I got back to Blender today and quickly added some twigs to the lower-level branches. I was almost done and it crashed so I had to do it again … faster the second time, so there's good and bad with that. My eyes were going a bit crazy trying to see where to place things as it got quite dense. I think it's too cluttered with branches to permit leaves to hang off the twigs (at least without getting all tangled with one another) but I'll have to wait and put fresh eyes on it another day.
It's getting kind of hard to see, so I have another angle I've been playing with that's a person standing on the lower level:
I'm not thrilled with this result, and having only added 50 twigs, it's not enough to get close to my earlier estimates of the number of leaves for solid coverage. I figure I'll have about 4 spots for leaves on each twig or branch. In these images, there are 268 lower small branches, 50 twigs, and 124 upper small branches for total of 442. With 4 on each one, that's only 1,768 close to the sparse fill with 1,900—although that was an even distribution on a hemisphere and not in a pattern mostly on the outer sides. By not filling in the top, it makes for an odd kind of tree, but one that seems to look okay looking from the ground.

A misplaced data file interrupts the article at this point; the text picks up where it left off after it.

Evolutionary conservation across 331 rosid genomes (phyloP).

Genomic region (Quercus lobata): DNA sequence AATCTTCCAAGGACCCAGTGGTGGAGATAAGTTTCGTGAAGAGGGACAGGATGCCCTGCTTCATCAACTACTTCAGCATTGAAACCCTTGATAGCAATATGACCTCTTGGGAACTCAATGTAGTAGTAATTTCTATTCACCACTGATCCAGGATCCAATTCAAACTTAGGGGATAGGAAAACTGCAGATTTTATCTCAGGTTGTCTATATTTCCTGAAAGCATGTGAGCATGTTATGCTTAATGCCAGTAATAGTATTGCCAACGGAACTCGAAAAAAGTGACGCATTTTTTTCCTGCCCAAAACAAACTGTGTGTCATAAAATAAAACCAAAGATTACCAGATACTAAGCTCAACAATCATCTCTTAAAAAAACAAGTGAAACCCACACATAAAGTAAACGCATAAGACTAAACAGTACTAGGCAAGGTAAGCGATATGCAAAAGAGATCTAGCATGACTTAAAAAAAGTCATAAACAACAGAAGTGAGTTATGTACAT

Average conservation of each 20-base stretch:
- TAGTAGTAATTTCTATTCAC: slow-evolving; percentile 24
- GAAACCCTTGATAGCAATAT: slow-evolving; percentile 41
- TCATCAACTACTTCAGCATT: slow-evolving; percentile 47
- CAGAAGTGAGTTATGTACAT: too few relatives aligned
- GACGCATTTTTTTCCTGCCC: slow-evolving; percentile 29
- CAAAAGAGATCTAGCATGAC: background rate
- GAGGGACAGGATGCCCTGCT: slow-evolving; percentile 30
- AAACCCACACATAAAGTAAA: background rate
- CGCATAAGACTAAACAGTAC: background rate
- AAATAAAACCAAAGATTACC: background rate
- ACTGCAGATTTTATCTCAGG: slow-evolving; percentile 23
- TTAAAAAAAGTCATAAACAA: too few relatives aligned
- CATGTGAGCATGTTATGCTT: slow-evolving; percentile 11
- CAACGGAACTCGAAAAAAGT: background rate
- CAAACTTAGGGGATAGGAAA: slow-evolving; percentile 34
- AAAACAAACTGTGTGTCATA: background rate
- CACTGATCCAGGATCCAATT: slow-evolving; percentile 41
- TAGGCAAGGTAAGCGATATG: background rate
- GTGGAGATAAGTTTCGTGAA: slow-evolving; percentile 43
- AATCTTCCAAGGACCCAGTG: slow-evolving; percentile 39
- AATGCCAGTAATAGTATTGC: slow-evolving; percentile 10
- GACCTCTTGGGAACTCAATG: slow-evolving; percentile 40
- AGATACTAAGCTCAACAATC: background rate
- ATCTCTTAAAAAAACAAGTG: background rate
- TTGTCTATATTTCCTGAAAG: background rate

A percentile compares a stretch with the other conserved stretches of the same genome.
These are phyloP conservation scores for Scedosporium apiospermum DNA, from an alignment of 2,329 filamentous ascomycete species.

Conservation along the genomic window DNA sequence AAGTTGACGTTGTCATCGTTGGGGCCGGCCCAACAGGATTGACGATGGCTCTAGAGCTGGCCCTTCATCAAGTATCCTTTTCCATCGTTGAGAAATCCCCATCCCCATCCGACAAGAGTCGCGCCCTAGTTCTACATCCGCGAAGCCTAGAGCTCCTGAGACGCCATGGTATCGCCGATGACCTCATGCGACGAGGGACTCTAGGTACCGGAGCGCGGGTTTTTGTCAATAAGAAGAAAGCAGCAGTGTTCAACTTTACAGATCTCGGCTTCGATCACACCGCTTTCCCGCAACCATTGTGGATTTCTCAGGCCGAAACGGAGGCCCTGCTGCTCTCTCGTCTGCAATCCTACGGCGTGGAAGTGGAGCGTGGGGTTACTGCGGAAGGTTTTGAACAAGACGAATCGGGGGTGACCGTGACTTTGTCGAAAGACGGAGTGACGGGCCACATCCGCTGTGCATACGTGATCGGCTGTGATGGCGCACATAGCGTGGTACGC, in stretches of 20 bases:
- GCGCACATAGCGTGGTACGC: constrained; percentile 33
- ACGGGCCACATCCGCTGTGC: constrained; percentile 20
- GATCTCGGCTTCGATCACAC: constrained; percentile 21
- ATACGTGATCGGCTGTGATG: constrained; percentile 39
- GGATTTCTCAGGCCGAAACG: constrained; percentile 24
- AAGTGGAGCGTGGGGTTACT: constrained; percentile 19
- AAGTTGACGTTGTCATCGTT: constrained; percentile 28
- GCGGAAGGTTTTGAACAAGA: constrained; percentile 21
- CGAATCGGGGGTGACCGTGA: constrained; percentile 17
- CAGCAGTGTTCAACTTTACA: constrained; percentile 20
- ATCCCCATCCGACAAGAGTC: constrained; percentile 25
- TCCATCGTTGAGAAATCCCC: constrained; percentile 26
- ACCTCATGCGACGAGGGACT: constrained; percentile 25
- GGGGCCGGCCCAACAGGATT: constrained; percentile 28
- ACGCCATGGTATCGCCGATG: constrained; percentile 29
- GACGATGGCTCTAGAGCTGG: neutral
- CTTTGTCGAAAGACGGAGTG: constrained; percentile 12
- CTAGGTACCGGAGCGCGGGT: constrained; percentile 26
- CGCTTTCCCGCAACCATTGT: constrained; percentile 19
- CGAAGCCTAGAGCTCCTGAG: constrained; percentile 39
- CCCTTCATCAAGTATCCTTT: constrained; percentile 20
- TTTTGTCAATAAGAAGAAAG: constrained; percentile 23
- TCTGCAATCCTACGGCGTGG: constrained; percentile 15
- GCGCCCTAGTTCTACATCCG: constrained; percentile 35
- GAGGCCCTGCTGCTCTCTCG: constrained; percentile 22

Starting with the idea I had with making canopies—by hanging thinner branches from above rather than supporting from below—I came up with a way to make a 3D test of that idea. I started by making guard-rail posts around the perimeter of the elevated trunks that people walk on. Working upward, many of the posts would have a rope to anchor the bottom of a branch. On the lower elevated level, the tips of the branches would have a rope tied to another branch which would have holes to hang leaves with messages; the upper level would only have the main branches to hang leaves. The tips of all these branches would be anchored from above with ropes to the next level up.
This way, the branches will sway with the wind with a great deal of flexibility. Further, for any that break, the rope or rigid branch can both be replaced on the Playa. If the branches had been rigidly attached from below, flexing of the branches would be difficult to achieve, and they would be prone to permanent breakage.
For now, I only rendered the first set of branches, omitting the forks on the lower elevated level. I also omitted any anchors, simply placing the branches how I would like them to appear.